It can take some time in life to figure yourself out. We grow up wanting to be like our heroes, but can’t quite figure out what made them tick, or if we’ve got it in us to tick the same way. We stumble through the latter years of youth looking for affirmation in all the wrong places, searching for someplace to hang our hats and be at home. During the first years of adulthood we swim around in our own skin, looking for the fit that will be there as soon as we stop swimming. We try to figure out our personalities and our propensities and our gifts, looking for some magical key that will define who we are, what we should be about, and how we should spend our lives.
Throughout this journey, we often come across roadmaps that show forks in the road. One of those forks, not for better but for worse, is found at the prophet/poet road sign. This fork actually appears at regular intervals in our journey, whether we consciously notice it or not. At this fork, we’re being told that we have to choose between truth and beauty, courage and love, proposition and picture. After enough of these forks (which can function as so many informal personality tests or cultural surveys that we then take to be determinative), we begin to believe that we really must choose one or the other, that there’s no mysterious middle path that might split the fork in two and begin meandering down a trail that’s narrow but free.
I think the reality is that almost all of us are on some version of the middle road. Every prophet has some poet, and every poet has some prophet. People just aren’t so simple that they either thunder truth or whisper breezes. Nor are those on the receiving end so simple that they only need the heavy hand of truth or the sweet medicine of beauty. A man doesn’t have to choose between missiles and rhymes, the bludgeon or the balm.
Many of us — almost all of us — want to think deeply and feel deeply, to live boldly and to live beautifully. It’s not just the bleeding heart artist who sees the beautiful, incarnational cleansing in a crystal raindrop falling from the pure clouds of heaven and sacrificing its perfect form to violently splash down on the gritty asphault of earth. And it’s not just the fire-breathing street-preacher who longs for the gift of self-forgetfulness and the courage to stand and deliver in the face of come-what-may. The human spirit has deeply rooted seeds of both tenderness and tenacity.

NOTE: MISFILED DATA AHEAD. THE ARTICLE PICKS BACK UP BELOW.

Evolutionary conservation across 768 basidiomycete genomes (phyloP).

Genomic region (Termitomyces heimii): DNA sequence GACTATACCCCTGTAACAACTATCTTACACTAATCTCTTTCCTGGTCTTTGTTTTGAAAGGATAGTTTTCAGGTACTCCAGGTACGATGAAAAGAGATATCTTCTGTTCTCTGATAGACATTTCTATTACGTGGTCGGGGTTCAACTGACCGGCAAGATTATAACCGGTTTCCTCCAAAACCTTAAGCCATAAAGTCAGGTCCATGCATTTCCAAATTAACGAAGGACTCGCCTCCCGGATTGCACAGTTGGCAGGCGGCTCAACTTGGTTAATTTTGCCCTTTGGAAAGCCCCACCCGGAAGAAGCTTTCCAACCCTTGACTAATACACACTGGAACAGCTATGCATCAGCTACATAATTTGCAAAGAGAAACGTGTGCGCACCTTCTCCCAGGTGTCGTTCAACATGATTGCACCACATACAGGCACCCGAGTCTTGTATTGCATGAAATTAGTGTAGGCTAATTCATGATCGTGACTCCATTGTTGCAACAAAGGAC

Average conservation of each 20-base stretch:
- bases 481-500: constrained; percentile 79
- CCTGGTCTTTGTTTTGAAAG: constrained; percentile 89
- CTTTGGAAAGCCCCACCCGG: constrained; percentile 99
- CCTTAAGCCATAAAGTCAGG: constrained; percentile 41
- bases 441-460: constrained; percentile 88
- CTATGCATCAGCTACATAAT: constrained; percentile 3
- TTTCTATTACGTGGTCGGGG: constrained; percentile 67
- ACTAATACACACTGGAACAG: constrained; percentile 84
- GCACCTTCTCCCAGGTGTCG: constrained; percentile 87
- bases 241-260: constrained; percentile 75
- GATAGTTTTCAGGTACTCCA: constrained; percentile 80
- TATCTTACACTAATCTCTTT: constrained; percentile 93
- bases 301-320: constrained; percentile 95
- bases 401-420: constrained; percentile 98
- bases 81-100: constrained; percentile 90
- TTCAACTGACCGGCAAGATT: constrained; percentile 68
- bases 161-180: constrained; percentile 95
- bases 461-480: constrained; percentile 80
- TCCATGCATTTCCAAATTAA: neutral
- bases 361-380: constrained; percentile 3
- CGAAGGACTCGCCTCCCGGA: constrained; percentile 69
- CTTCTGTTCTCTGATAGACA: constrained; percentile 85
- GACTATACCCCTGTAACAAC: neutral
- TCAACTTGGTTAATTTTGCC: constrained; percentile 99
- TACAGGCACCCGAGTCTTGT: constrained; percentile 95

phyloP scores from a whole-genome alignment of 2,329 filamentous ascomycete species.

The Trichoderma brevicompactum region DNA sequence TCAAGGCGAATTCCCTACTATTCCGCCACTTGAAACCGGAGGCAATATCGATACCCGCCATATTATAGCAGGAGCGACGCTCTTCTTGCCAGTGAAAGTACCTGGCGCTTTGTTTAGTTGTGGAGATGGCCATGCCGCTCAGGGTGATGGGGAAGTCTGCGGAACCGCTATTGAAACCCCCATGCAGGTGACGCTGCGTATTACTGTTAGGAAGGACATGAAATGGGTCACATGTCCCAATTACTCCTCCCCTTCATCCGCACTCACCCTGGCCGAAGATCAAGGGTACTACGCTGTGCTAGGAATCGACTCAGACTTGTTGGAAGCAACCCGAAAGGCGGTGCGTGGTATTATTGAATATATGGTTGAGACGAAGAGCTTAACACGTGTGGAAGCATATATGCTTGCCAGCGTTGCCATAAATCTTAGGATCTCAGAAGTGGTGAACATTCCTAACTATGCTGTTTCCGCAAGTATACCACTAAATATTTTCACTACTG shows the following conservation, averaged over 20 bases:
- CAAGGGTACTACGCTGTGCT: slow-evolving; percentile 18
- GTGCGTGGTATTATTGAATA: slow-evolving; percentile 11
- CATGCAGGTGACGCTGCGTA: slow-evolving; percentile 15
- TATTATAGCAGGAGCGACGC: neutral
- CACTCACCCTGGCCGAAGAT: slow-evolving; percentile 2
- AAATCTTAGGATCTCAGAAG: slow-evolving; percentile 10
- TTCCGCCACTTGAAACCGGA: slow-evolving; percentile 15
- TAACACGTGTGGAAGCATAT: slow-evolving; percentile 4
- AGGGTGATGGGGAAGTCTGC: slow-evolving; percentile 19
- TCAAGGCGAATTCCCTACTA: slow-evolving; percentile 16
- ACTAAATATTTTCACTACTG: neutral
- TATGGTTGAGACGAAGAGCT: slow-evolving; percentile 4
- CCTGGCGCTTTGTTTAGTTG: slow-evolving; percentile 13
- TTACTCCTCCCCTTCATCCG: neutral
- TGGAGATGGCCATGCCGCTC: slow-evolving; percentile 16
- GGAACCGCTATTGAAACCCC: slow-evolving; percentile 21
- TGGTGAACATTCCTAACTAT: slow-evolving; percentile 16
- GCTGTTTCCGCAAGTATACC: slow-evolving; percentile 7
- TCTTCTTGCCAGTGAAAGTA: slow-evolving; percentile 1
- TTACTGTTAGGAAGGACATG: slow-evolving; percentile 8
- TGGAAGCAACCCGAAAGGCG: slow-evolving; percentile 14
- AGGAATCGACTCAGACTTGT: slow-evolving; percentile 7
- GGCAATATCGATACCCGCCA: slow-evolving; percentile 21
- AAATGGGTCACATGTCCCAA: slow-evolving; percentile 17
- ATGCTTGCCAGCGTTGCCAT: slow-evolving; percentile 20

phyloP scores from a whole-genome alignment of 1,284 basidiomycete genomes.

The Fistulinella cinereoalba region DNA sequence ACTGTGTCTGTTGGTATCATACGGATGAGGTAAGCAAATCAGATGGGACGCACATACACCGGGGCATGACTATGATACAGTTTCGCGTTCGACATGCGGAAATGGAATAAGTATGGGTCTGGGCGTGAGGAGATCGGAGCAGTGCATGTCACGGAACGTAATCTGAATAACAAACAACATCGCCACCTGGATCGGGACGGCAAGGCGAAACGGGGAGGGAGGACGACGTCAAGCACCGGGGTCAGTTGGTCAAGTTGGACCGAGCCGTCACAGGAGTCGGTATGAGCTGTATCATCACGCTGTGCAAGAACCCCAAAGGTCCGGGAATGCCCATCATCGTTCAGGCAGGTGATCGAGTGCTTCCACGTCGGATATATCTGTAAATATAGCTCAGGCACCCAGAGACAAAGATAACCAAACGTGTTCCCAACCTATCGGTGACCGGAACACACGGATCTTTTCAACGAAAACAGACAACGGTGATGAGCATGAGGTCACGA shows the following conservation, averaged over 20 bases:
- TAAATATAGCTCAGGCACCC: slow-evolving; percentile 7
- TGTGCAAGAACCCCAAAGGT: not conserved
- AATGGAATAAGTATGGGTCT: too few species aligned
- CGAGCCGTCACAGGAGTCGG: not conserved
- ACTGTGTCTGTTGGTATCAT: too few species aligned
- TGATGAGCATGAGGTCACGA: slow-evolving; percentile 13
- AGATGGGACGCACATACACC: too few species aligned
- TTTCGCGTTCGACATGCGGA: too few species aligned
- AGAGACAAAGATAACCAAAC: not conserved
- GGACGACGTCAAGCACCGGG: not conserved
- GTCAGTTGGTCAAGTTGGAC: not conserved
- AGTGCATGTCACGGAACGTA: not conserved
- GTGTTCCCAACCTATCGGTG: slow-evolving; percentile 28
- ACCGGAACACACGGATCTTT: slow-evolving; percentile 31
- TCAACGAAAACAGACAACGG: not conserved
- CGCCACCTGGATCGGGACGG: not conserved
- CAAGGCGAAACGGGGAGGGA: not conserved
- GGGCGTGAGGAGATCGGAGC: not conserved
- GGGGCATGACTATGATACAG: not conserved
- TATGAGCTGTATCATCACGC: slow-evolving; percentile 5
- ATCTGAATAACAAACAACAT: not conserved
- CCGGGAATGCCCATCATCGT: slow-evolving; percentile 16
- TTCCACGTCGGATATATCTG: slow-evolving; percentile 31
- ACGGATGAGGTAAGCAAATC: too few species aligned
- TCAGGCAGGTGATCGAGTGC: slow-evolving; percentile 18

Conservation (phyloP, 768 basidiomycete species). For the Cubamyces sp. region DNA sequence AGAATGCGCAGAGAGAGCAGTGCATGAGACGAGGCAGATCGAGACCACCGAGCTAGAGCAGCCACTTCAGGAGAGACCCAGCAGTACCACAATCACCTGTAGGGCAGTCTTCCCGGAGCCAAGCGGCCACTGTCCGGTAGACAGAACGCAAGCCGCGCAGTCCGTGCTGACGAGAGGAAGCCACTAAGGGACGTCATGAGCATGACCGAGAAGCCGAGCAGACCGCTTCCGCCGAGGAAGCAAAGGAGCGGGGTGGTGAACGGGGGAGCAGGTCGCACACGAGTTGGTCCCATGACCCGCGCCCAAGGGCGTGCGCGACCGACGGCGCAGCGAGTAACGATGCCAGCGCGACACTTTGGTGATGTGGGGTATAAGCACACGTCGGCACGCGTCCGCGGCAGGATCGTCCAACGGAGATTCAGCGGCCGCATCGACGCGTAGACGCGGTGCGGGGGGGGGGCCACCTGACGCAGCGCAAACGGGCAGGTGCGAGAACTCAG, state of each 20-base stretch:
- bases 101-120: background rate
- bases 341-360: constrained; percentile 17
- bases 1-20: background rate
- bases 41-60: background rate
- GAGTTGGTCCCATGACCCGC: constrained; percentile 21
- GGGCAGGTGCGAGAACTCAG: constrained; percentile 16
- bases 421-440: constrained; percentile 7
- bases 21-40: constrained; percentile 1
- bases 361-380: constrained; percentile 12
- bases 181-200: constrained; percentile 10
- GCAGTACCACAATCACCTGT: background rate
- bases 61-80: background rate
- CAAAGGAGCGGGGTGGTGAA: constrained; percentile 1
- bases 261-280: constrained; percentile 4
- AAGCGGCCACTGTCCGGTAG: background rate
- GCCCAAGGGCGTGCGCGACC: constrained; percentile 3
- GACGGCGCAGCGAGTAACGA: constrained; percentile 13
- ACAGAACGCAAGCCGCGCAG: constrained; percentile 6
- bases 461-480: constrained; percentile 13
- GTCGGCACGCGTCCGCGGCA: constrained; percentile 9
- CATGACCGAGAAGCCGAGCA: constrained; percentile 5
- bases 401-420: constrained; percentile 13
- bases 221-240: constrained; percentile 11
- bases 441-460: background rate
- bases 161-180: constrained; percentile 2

This is because, despite our bents and our leanings, despite our backgrounds and upbringings, despite our gifts and talents, we are not — none of us — one-dimensional.
We are all meant to be people of beauty and bravery, creativity and conviction. Which is why those who sever the life-giving chord between the two are not cutting themselves free but hacking away the harmony. So, yes, I meant chord.
The brawny athlete can ache to be with his children, and the quiet painter can have the heart of a lion, even if the first barely cries and the second rarely roars. Moses the self-conscious stutterer gave orders to the Egyptian pharaoh. Job rescued the orphan around the corner, then rebuked the philosophers of the east. David wrote poems in the green shepherd’s hills and then hacked off the Philistine’s head. Jesus played with children and pummeled hypocrites.
Jeremiah, the weeping prophet. Paul, the parental evangelist. David, the warrior-poet. Peter, the emotional rock. Don’t believe the lie that says the Christian pursuing academics must be mentally overweight and emotionally starved. Don’t buy into the distortion that presents the merciful mother as truthless and toothless. Yes, we may be off-balance. Yes, we have certain propensities. Yes, our God-given disposition is not entirely escapable, nor should it be. But before we are outspoken or reserved, bold or bashful, analytical or affectionate, we are human.
I don’t want my academic pursuits to muzzle my spiritual affections, and I don’t want my stirring feelings to undercut the steel of study. I want conviction, but I don’t want it to be cold. And I want affection, but not just rotting away in some self-conscious Moleskine. I want both — the prophet and the poet — in full measure.
But how do we get there, since becoming who we’re meant to be most certainly takes some getting there? After all, this desire to blend grace and truth is not simply some random product of human genetics. It’s the very identity of the God of Israel and of Jesus Himself (Deut 34:5-7; John 1:14), in whose steps we follow (John 1:16).
So how do we get there? We get there through the gospel. When we are wrapped up in our death, burial, and resurrection with Christ, we fear no one and nothing. And when we are implanted with the Spirit, we begin to blossom with the fruits of love, joy, peace, patience, kindness, goodness, faithfulness, gentleness, and self-control. In Christ, our identity is stable, and our protection is sure. In the Spirit, our fruit is ripe, and our affections are sweet. Because of the atoning and resurrected Christ, and through the power of the heaven-sent Spirit, we are freed from fearing people and freed to love people. We become tough and we become tender, speaking like prophets and singing like poets, full of truth and full of grace. Just like Jesus.